Day to day

Every day, hubby and I take a walk. We aim for 4 miles and enjoy walking outdoors when the weather allows. If it is rainy, we do have a 1/9th mile track in the local gym, but 36 laps gets boring quickly. Generally, we walk one of several sections of the Huckleberry Trail, a rails to trails paved path that covers about 15 miles in the county adjacent to ours. One of our walks takes us through part of the Virginia Tech campus and through the Hahn Gardens on campus. The gardens have been beautiful with flowers, shrubs, trees, and art displays that can be voted on, some sculptures, some hanging banners in the trees. When there isn’t an event going on in the gardens, the Pavilion is open with restrooms and a water fountain.

Today while crossing the creek in the gardens, this display of mushrooms was found beneath a tree.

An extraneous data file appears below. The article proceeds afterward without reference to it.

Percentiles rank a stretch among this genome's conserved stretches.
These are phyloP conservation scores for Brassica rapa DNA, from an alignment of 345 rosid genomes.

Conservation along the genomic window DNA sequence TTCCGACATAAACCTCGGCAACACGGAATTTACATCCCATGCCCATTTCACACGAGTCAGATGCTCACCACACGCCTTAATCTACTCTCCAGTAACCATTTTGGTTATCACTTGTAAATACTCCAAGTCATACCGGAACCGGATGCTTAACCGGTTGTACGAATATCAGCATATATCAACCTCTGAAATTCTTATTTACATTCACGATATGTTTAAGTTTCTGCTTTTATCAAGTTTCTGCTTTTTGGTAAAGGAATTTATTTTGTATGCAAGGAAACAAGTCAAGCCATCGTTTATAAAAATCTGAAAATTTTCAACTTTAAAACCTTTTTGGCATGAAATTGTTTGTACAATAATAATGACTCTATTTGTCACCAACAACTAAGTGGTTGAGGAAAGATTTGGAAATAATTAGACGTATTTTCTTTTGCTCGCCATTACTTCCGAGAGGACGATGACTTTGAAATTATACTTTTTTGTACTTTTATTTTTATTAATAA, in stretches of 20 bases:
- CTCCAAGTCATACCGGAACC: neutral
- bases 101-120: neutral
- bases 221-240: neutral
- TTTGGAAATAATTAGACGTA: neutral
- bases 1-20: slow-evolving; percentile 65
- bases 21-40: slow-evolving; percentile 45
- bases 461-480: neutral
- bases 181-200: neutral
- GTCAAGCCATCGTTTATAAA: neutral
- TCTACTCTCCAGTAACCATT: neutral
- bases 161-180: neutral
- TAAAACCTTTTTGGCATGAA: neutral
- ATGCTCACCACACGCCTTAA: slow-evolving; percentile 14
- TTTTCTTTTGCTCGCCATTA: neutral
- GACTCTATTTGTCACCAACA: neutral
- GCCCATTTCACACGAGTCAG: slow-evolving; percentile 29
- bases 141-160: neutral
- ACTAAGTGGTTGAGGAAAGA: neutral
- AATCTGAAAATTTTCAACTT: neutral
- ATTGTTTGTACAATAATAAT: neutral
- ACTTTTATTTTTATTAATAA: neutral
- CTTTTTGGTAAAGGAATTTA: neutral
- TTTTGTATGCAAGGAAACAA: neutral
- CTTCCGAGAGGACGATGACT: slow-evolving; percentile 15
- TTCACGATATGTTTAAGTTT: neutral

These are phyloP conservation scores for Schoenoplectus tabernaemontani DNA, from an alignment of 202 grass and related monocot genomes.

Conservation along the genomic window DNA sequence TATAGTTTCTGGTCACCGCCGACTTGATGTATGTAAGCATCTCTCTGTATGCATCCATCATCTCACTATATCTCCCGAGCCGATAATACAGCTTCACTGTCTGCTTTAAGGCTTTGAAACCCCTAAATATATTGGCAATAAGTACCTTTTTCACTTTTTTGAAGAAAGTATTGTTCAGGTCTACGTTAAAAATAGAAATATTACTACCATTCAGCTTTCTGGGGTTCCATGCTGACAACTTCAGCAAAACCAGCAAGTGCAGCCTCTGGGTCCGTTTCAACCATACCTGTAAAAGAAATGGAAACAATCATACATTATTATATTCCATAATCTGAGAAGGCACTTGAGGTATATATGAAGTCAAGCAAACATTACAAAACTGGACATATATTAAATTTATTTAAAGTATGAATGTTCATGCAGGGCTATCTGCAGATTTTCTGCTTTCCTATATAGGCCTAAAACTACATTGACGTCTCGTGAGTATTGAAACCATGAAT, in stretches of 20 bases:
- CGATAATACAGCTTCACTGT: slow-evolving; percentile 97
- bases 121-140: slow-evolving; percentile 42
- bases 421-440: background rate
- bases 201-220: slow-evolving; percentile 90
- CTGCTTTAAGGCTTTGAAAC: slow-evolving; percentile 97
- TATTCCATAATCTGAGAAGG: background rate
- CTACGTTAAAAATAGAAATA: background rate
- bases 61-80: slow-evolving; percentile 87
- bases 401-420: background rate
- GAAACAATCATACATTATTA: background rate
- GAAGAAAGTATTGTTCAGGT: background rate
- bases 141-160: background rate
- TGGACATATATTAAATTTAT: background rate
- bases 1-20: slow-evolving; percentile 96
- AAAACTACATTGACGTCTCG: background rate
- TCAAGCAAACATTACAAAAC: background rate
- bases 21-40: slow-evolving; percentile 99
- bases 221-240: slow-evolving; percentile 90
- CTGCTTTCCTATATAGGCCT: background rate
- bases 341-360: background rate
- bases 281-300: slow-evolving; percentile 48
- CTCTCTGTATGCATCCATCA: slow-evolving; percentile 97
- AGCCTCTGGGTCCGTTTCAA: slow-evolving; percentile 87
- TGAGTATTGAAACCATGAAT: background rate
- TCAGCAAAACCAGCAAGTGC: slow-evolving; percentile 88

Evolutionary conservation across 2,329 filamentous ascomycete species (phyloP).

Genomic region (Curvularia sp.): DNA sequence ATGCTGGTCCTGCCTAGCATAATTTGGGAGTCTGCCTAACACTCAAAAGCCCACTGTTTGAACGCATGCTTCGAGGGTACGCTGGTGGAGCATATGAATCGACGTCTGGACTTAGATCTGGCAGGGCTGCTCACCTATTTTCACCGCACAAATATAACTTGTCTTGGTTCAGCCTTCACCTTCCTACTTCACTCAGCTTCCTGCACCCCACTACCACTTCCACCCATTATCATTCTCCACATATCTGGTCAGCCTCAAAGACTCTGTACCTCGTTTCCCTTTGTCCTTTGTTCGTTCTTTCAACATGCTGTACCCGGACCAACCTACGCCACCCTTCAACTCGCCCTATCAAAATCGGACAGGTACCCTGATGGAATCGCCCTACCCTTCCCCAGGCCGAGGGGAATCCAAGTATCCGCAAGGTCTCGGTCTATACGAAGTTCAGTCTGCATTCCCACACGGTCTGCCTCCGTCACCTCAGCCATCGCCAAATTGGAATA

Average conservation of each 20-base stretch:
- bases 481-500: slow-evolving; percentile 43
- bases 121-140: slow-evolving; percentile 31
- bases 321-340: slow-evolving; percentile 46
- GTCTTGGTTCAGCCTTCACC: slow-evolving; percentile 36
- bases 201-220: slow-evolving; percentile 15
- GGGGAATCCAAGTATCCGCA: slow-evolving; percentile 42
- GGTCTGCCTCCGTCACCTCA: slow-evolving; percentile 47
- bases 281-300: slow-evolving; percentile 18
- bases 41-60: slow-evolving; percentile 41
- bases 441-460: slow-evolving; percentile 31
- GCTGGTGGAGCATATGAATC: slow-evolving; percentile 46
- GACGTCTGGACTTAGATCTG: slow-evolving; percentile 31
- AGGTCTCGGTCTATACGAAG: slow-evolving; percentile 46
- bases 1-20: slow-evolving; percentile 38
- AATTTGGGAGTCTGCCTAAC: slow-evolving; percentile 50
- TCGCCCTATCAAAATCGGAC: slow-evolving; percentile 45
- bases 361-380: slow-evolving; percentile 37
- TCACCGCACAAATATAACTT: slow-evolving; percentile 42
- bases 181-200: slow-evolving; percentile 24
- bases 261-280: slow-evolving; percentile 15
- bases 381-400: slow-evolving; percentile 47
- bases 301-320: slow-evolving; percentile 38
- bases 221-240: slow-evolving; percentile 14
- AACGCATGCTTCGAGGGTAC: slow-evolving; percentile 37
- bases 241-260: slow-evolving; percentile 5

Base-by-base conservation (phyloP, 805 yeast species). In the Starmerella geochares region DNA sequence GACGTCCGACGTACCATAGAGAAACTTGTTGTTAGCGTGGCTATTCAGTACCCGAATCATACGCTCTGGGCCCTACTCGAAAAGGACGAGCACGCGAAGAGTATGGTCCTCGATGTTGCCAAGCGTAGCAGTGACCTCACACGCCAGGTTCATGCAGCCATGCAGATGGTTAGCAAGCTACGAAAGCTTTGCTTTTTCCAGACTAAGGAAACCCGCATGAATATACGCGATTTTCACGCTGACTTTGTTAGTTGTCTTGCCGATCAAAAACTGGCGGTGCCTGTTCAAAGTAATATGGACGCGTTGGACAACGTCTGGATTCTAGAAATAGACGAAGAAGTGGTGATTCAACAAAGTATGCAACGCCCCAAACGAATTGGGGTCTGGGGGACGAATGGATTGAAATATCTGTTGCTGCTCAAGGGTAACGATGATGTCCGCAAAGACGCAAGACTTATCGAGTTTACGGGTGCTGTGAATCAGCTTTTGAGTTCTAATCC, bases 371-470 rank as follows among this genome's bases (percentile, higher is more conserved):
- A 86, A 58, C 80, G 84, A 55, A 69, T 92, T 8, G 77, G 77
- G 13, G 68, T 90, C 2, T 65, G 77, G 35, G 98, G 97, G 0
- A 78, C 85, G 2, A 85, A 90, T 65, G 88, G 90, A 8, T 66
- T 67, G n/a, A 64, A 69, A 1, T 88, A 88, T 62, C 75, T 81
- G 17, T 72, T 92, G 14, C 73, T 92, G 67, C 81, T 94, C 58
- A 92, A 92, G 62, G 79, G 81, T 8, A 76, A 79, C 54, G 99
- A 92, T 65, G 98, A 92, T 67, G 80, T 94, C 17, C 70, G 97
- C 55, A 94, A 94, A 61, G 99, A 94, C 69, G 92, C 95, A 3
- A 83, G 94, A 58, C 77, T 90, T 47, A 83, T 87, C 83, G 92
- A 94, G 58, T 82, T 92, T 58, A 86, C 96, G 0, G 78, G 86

And just on the other side of the creek, a display of ceramic mushrooms.

The bees are being fed 2:1 syrup to help them prepare for the upcoming winter. Two quart jar feeders were placed in each hive about a week ago and today a gallon of syrup was carried down to refill the jars. Three of the jars were mostly empty, one still had a few ounces. The bees were very active around the feeders, but these are the most gentle bees ever. I did wear my veil and gloves, but didn’t remember to put on my boots with my pants tucked in, yet there was no aggression.

While refilling the syrup feeders, I added the sugar trays which give the jars a little extra room, they are the narrow box just below the top boxes under the lids. When it gets too cold for the syrup, sugar bricks will be placed on the sugar trays on top of the top box of frames to give them more help through the winter. If we end up with a week of single digit weather with sub zero temperatures like last Christmas, I may take a couple of kid size sleeping bags we have stored and wrap the hives. So far they are successful this year and it would be nice to keep it that way.